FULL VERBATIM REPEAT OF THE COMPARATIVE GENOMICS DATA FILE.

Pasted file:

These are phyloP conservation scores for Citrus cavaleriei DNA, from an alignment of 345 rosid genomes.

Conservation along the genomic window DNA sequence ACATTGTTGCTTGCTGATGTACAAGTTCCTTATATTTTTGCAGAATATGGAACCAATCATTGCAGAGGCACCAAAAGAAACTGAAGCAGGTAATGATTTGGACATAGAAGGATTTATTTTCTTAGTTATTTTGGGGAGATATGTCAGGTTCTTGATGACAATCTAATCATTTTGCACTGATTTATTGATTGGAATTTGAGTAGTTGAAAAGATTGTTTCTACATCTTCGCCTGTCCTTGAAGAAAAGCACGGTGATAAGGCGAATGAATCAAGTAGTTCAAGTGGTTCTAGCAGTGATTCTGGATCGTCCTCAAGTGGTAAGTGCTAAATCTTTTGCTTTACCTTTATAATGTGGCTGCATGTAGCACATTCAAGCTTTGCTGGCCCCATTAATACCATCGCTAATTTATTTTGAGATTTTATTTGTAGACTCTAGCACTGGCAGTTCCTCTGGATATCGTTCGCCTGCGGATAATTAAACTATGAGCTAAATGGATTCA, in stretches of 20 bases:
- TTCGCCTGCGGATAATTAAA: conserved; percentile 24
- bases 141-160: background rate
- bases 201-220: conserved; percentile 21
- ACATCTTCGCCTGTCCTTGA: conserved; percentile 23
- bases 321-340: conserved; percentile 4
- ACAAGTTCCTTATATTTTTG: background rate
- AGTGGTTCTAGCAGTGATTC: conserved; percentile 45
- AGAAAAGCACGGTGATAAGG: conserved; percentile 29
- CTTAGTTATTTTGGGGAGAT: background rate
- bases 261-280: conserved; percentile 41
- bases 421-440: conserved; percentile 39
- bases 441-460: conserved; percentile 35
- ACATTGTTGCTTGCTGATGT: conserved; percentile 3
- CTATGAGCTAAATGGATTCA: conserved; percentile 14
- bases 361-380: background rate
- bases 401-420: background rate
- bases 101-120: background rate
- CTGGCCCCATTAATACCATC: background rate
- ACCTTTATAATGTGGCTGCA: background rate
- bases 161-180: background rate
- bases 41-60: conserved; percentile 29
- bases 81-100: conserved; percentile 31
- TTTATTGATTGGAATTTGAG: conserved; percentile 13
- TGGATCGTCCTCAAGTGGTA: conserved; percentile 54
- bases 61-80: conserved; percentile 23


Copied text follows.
These are phyloP conservation scores for Citrus cavaleriei DNA, from an alignment of 345 rosid genomes.

Conservation along the genomic window DNA sequence ACATTGTTGCTTGCTGATGTACAAGTTCCTTATATTTTTGCAGAATATGGAACCAATCATTGCAGAGGCACCAAAAGAAACTGAAGCAGGTAATGATTTGGACATAGAAGGATTTATTTTCTTAGTTATTTTGGGGAGATATGTCAGGTTCTTGATGACAATCTAATCATTTTGCACTGATTTATTGATTGGAATTTGAGTAGTTGAAAAGATTGTTTCTACATCTTCGCCTGTCCTTGAAGAAAAGCACGGTGATAAGGCGAATGAATCAAGTAGTTCAAGTGGTTCTAGCAGTGATTCTGGATCGTCCTCAAGTGGTAAGTGCTAAATCTTTTGCTTTACCTTTATAATGTGGCTGCATGTAGCACATTCAAGCTTTGCTGGCCCCATTAATACCATCGCTAATTTATTTTGAGATTTTATTTGTAGACTCTAGCACTGGCAGTTCCTCTGGATATCGTTCGCCTGCGGATAATTAAACTATGAGCTAAATGGATTCA, in stretches of 20 bases:
- TTCGCCTGCGGATAATTAAA: conserved; percentile 24
- bases 141-160: background rate
- bases 201-220: conserved; percentile 21
- ACATCTTCGCCTGTCCTTGA: conserved; percentile 23
- bases 321-340: conserved; percentile 4
- ACAAGTTCCTTATATTTTTG: background rate
- AGTGGTTCTAGCAGTGATTC: conserved; percentile 45
- AGAAAAGCACGGTGATAAGG: conserved; percentile 29
- CTTAGTTATTTTGGGGAGAT: background rate
- bases 261-280: conserved; percentile 41
- bases 421-440: conserved; percentile 39
- bases 441-460: conserved; percentile 35
- ACATTGTTGCTTGCTGATGT: conserved; percentile 3
- CTATGAGCTAAATGGATTCA: conserved; percentile 14
- bases 361-380: background rate
- bases 401-420: background rate
- bases 101-120: background rate
- CTGGCCCCATTAATACCATC: background rate
- ACCTTTATAATGTGGCTGCA: background rate
- bases 161-180: background rate
- bases 41-60: conserved; percentile 29
- bases 81-100: conserved; percentile 31
- TTTATTGATTGGAATTTGAG: conserved; percentile 13
- TGGATCGTCCTCAAGTGGTA: conserved; percentile 54
- bases 61-80: conserved; percentile 23